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Point-Counterpoint: Kerry deserves credit for seeking peace against long odds

Well, God bless John Kerry for trying.

It appears as if the latest attempt by the United States to make the Palestinians and Israelis embrace reason is failing. It is true American negotiators have misstepped and miscalculated at different moments in the peace negotiations led by the secretary of state. There will be plenty of time for autopsies. But two points are worth remembering right now.

One, the missteps and miscalculations (and myopia) of the Israelis and Palestinians are what matter most. Two, the Obama administration, and specifically its secretary of state, deserve credit for maintaining the belief -- in a very American, very practical sort of way -- that the application of logic and good sense and creative thinking could bring about, over time, a two-state solution to the 100-year Arab-Jewish war.

A third, additional, point: Maybe it's not actually over. Maybe Palestinian Authority President Mahmoud Abbas, lately praised by Obama as the most moderate Palestinian leader we may ever see, will come to realize that his decision to seek international recognition of an imaginary state of Palestine is not the cleverest way to bring about the creation of an actual Palestinian state, assuming a Palestinian state in part of his people's homeland is what he actually wants. Maybe Abbas will realize that recognizing, in some form or another, that the Jewish people have a legitimate claim to a state on at least a portion of their ancestral homeland could motivate the vast Israeli political center to embrace the sort of concessions Abbas says he wants Israel to make.

Maybe Israeli Prime Minister Benjamin Netanyahu will come to see that his country's addiction to West Bank settlements, particularly those that loom over Palestinian cities, is not only ruinous to Israel's international reputation, but also is leading Israel toward a de facto binational future, ending the dream of a Jewish-majority haven in a world that has abused Jews for 2,000 years.

Meaningful gestures from Abbas and Netanyahu -- not Nelson Mandela-sized gestures, that would be too much to ask for, but some tentative display of large-heartedness -- would help overcome the mutual suspicion that seems to be sinking this latest attempt at peacemaking. Kerry is a talented man, but he cannot change the nature of these two leaders. Netanyahu is, as Obama has noted, an intelligent and gifted political leader.

But Netanyahu does not seem capable of understanding how moderate Palestinians might view his government's continued efforts to colonize the West Bank, the core of a future Palestinian homeland. Abbas, too, emerges from this process looking smaller than usual.

It's been my hope for a very long time that a Palestinian leader would view David Ben-Gurion, Israel's founder, as a role model. Ben-Gurion built the apparatus and economy of a state before the state existed, and he said yes to the grant of a state that seemed neither viable nor defensible -- but he made something of it anyway.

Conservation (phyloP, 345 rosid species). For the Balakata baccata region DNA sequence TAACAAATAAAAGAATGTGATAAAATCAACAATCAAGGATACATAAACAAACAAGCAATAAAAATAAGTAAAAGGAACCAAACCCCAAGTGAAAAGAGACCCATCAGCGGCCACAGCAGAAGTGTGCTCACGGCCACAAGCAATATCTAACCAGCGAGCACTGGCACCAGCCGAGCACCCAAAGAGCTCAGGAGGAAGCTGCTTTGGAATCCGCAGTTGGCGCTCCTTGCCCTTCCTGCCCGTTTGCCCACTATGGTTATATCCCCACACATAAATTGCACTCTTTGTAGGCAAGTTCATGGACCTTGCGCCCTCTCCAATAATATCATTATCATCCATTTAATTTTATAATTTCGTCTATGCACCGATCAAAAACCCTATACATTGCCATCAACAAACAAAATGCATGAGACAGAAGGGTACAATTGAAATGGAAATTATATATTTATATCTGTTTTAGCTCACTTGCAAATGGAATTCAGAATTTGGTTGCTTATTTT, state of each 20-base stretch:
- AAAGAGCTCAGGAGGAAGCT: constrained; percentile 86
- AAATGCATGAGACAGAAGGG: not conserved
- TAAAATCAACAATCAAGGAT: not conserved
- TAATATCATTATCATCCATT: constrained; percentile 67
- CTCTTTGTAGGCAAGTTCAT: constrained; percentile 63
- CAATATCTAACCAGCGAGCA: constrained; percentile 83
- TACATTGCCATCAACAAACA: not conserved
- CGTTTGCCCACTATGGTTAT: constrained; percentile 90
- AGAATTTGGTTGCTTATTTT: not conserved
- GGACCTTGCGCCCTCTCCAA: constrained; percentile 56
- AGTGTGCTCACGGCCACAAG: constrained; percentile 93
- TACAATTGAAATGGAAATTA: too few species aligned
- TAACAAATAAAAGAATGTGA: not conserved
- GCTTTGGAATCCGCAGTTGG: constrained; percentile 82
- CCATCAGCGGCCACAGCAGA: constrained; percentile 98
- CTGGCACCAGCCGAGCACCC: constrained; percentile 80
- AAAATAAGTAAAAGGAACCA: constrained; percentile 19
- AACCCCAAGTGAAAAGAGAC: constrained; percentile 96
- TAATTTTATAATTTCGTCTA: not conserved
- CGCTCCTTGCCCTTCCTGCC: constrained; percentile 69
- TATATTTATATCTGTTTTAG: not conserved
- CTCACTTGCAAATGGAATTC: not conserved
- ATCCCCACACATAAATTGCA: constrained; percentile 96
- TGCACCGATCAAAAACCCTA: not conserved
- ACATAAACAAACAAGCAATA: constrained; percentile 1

Abbas (unlike the deposed prime minister of Palestine, Salam Fayyad) wants the international community to hand him a perfect, ready-made Palestine. Hence his decision to seek membership in 15 international conventions, the proximate cause of the coming collapse of negotiations. Abbas is under the illusion that membership in various international conventions means he rules a country. But the moral support of Bolivia and Thailand and Norway and Malawi will not bring about the creation of a state. Only Israel can conjure a Palestinian state into existence.

Kerry is arguing it is "completely premature" to issue a death certificate for the peace process, but no breakthroughs seem remotely imminent. This version of the peace process started last year with a grand promise by the Obama administration to conclude a peace deal within months. When that seemed impossible to achieve, the administration downshifted, trying to convince both parties simply to sign onto a framework agreement, one that would define the issues to be negotiated later. That didn't work either.

This week, we saw the administration float the idea of releasing Jonathan Pollard, the ex-U.S. Navy intelligence analyst convicted of spying for Israel, in exchange for some Israeli movement on the peace process. As I wrote earlier this week, this was both a dubious idea generally and extremely unlikely to bring about advances in negotiations. If anything, it was a sign of desperation. The Pollard balloon (now punctured, presumably) suggests Kerry wants a negotiated settlement just a bit too much.

Then again, when this latest iteration of the peace process began, I, like many others, had some fun at Kerry's expense (noting a presumed desire on his part to win the Nobel Peace Prize), but now I regret that. Yes, there were plenty of missteps along the way, but, really, how can we blame a man for seeking peace?

Jeffrey Goldberg is a columnist for Bloomberg View writing about the Middle East, U.S. foreign policy and national affairs.



By JEFFREY GOLDBERG